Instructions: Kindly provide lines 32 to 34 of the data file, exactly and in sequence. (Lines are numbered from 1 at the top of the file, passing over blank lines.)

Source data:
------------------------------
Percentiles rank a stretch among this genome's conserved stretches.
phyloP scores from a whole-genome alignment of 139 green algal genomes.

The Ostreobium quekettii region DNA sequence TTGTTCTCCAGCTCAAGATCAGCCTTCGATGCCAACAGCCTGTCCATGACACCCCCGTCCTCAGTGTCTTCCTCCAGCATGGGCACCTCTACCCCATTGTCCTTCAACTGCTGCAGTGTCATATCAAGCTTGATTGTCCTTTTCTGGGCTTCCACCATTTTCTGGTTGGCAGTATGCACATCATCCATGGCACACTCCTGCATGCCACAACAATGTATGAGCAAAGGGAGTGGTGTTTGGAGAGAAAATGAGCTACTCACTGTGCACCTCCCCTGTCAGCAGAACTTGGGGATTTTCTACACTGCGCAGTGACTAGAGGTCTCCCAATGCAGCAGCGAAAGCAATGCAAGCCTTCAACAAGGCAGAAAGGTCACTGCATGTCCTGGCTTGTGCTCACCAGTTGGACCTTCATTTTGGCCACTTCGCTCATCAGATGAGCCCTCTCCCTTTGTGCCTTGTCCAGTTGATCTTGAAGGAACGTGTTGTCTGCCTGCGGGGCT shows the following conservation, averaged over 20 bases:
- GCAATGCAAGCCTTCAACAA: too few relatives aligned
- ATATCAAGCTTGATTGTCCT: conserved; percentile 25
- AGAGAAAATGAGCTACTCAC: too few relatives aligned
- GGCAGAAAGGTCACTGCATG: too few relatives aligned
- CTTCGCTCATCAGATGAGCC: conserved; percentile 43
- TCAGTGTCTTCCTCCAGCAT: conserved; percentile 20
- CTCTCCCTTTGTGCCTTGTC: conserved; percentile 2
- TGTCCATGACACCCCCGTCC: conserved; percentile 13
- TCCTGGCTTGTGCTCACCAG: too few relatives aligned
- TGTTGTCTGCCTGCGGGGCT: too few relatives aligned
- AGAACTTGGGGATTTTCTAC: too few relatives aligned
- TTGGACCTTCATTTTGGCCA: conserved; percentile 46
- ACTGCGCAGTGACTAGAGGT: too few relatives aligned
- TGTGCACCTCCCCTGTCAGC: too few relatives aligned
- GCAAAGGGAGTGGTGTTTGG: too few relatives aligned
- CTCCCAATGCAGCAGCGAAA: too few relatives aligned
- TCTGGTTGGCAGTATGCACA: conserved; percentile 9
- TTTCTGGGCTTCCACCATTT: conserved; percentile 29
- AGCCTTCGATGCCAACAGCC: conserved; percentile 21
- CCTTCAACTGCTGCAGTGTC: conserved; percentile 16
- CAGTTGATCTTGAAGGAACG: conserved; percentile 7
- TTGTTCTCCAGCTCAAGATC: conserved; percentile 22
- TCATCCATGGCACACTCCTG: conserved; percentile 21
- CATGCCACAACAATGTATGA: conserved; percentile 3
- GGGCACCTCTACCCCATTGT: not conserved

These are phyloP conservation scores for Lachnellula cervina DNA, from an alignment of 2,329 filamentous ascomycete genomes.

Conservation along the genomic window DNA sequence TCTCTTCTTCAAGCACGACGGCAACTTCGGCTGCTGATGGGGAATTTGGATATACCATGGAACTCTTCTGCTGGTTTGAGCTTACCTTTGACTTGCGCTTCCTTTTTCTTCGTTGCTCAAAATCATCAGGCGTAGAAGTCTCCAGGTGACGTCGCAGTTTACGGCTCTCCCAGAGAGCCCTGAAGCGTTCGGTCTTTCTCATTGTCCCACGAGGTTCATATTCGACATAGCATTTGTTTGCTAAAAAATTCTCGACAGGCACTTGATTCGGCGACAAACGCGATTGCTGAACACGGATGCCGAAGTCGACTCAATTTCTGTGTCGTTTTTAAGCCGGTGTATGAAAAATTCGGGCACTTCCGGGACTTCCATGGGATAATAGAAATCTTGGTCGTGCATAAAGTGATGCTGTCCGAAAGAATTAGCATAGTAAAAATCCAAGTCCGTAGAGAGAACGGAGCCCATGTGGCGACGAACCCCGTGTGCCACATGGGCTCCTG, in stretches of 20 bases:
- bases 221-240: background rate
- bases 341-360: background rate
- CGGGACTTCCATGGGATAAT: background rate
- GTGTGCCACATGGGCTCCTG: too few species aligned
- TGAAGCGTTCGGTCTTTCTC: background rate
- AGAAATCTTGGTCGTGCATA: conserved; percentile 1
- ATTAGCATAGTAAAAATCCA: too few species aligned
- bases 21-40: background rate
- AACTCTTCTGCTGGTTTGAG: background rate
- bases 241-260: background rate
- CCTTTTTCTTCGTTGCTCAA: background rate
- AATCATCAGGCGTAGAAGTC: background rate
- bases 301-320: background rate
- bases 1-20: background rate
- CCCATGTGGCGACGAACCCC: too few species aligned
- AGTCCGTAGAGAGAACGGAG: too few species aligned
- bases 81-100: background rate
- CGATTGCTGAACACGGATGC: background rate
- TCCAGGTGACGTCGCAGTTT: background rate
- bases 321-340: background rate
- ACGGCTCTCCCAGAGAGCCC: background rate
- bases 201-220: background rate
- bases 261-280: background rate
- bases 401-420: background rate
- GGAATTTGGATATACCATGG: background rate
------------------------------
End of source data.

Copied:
- bases 341-360: background rate
- CGGGACTTCCATGGGATAAT: background rate
- GTGTGCCACATGGGCTCCTG: too few species aligned